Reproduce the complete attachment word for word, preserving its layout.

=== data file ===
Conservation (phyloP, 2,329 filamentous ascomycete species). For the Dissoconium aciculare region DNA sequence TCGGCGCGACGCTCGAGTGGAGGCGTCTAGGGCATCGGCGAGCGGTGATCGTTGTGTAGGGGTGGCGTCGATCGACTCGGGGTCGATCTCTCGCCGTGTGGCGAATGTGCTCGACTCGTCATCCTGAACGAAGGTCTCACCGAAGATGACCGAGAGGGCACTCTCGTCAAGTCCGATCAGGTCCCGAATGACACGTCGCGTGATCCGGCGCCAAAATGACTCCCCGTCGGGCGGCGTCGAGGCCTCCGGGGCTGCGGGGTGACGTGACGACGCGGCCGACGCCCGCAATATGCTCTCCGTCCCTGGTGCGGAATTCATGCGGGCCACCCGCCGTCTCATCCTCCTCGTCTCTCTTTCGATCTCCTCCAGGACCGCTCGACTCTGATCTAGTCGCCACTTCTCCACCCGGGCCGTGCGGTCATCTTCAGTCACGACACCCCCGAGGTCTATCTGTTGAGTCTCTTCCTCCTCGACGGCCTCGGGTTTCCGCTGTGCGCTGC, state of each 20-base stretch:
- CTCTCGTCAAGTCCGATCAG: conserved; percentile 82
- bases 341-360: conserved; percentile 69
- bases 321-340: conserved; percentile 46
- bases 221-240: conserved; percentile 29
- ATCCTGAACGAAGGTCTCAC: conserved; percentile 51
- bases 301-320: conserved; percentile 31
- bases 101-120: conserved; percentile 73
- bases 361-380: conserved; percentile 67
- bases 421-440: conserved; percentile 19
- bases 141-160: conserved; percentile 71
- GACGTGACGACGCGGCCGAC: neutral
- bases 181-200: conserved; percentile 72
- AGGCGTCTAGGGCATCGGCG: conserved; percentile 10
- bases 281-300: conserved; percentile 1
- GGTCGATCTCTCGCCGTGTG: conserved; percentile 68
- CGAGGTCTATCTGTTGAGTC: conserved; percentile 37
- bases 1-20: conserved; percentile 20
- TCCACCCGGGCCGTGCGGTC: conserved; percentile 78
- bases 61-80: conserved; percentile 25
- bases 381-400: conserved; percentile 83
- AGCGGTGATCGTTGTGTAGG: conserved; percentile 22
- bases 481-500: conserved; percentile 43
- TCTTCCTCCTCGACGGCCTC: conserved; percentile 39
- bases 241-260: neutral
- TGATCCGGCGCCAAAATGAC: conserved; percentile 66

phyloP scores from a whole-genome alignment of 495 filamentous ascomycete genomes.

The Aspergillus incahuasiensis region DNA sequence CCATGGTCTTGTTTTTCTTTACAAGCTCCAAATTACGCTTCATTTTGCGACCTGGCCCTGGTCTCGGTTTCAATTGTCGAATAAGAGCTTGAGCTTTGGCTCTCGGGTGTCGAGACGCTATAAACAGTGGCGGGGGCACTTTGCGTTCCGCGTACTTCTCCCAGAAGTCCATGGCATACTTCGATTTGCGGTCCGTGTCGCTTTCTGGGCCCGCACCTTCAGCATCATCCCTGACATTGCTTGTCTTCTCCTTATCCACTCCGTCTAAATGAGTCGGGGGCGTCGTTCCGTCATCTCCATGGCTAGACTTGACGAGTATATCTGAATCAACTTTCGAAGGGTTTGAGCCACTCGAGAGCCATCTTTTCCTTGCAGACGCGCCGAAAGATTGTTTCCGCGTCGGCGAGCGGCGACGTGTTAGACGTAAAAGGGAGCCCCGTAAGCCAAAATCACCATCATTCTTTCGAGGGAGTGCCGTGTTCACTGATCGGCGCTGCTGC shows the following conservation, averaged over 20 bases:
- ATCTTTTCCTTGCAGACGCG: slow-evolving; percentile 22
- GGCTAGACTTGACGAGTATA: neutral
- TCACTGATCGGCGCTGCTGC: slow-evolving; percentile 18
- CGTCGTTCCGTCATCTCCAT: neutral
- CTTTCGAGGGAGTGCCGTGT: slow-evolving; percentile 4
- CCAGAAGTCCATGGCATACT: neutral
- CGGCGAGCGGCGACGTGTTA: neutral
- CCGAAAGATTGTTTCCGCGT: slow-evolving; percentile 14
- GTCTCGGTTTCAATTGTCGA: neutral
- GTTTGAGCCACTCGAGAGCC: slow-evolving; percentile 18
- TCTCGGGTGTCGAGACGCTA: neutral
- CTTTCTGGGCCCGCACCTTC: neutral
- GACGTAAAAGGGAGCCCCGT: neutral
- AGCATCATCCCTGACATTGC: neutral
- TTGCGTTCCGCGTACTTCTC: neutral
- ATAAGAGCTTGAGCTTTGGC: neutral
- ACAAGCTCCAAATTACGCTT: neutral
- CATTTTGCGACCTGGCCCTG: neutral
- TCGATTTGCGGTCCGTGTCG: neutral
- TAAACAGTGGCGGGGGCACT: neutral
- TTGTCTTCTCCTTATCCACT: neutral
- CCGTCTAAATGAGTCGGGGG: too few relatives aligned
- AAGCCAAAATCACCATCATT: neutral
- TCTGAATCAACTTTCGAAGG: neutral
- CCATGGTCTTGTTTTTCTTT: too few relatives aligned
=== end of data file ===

Conservation (phyloP, 2,329 filamentous ascomycete species). For the Dissoconium aciculare region DNA sequence TCGGCGCGACGCTCGAGTGGAGGCGTCTAGGGCATCGGCGAGCGGTGATCGTTGTGTAGGGGTGGCGTCGATCGACTCGGGGTCGATCTCTCGCCGTGTGGCGAATGTGCTCGACTCGTCATCCTGAACGAAGGTCTCACCGAAGATGACCGAGAGGGCACTCTCGTCAAGTCCGATCAGGTCCCGAATGACACGTCGCGTGATCCGGCGCCAAAATGACTCCCCGTCGGGCGGCGTCGAGGCCTCCGGGGCTGCGGGGTGACGTGACGACGCGGCCGACGCCCGCAATATGCTCTCCGTCCCTGGTGCGGAATTCATGCGGGCCACCCGCCGTCTCATCCTCCTCGTCTCTCTTTCGATCTCCTCCAGGACCGCTCGACTCTGATCTAGTCGCCACTTCTCCACCCGGGCCGTGCGGTCATCTTCAGTCACGACACCCCCGAGGTCTATCTGTTGAGTCTCTTCCTCCTCGACGGCCTCGGGTTTCCGCTGTGCGCTGC, state of each 20-base stretch:
- CTCTCGTCAAGTCCGATCAG: conserved; percentile 82
- bases 341-360: conserved; percentile 69
- bases 321-340: conserved; percentile 46
- bases 221-240: conserved; percentile 29
- ATCCTGAACGAAGGTCTCAC: conserved; percentile 51
- bases 301-320: conserved; percentile 31
- bases 101-120: conserved; percentile 73
- bases 361-380: conserved; percentile 67
- bases 421-440: conserved; percentile 19
- bases 141-160: conserved; percentile 71
- GACGTGACGACGCGGCCGAC: neutral
- bases 181-200: conserved; percentile 72
- AGGCGTCTAGGGCATCGGCG: conserved; percentile 10
- bases 281-300: conserved; percentile 1
- GGTCGATCTCTCGCCGTGTG: conserved; percentile 68
- CGAGGTCTATCTGTTGAGTC: conserved; percentile 37
- bases 1-20: conserved; percentile 20
- TCCACCCGGGCCGTGCGGTC: conserved; percentile 78
- bases 61-80: conserved; percentile 25
- bases 381-400: conserved; percentile 83
- AGCGGTGATCGTTGTGTAGG: conserved; percentile 22
- bases 481-500: conserved; percentile 43
- TCTTCCTCCTCGACGGCCTC: conserved; percentile 39
- bases 241-260: neutral
- TGATCCGGCGCCAAAATGAC: conserved; percentile 66

phyloP scores from a whole-genome alignment of 495 filamentous ascomycete genomes.

The Aspergillus incahuasiensis region DNA sequence CCATGGTCTTGTTTTTCTTTACAAGCTCCAAATTACGCTTCATTTTGCGACCTGGCCCTGGTCTCGGTTTCAATTGTCGAATAAGAGCTTGAGCTTTGGCTCTCGGGTGTCGAGACGCTATAAACAGTGGCGGGGGCACTTTGCGTTCCGCGTACTTCTCCCAGAAGTCCATGGCATACTTCGATTTGCGGTCCGTGTCGCTTTCTGGGCCCGCACCTTCAGCATCATCCCTGACATTGCTTGTCTTCTCCTTATCCACTCCGTCTAAATGAGTCGGGGGCGTCGTTCCGTCATCTCCATGGCTAGACTTGACGAGTATATCTGAATCAACTTTCGAAGGGTTTGAGCCACTCGAGAGCCATCTTTTCCTTGCAGACGCGCCGAAAGATTGTTTCCGCGTCGGCGAGCGGCGACGTGTTAGACGTAAAAGGGAGCCCCGTAAGCCAAAATCACCATCATTCTTTCGAGGGAGTGCCGTGTTCACTGATCGGCGCTGCTGC shows the following conservation, averaged over 20 bases:
- ATCTTTTCCTTGCAGACGCG: slow-evolving; percentile 22
- GGCTAGACTTGACGAGTATA: neutral
- TCACTGATCGGCGCTGCTGC: slow-evolving; percentile 18
- CGTCGTTCCGTCATCTCCAT: neutral
- CTTTCGAGGGAGTGCCGTGT: slow-evolving; percentile 4
- CCAGAAGTCCATGGCATACT: neutral
- CGGCGAGCGGCGACGTGTTA: neutral
- CCGAAAGATTGTTTCCGCGT: slow-evolving; percentile 14
- GTCTCGGTTTCAATTGTCGA: neutral
- GTTTGAGCCACTCGAGAGCC: slow-evolving; percentile 18
- TCTCGGGTGTCGAGACGCTA: neutral
- CTTTCTGGGCCCGCACCTTC: neutral
- GACGTAAAAGGGAGCCCCGT: neutral
- AGCATCATCCCTGACATTGC: neutral
- TTGCGTTCCGCGTACTTCTC: neutral
- ATAAGAGCTTGAGCTTTGGC: neutral
- ACAAGCTCCAAATTACGCTT: neutral
- CATTTTGCGACCTGGCCCTG: neutral
- TCGATTTGCGGTCCGTGTCG: neutral
- TAAACAGTGGCGGGGGCACT: neutral
- TTGTCTTCTCCTTATCCACT: neutral
- CCGTCTAAATGAGTCGGGGG: too few relatives aligned
- AAGCCAAAATCACCATCATT: neutral
- TCTGAATCAACTTTCGAAGG: neutral
- CCATGGTCTTGTTTTTCTTT: too few relatives aligned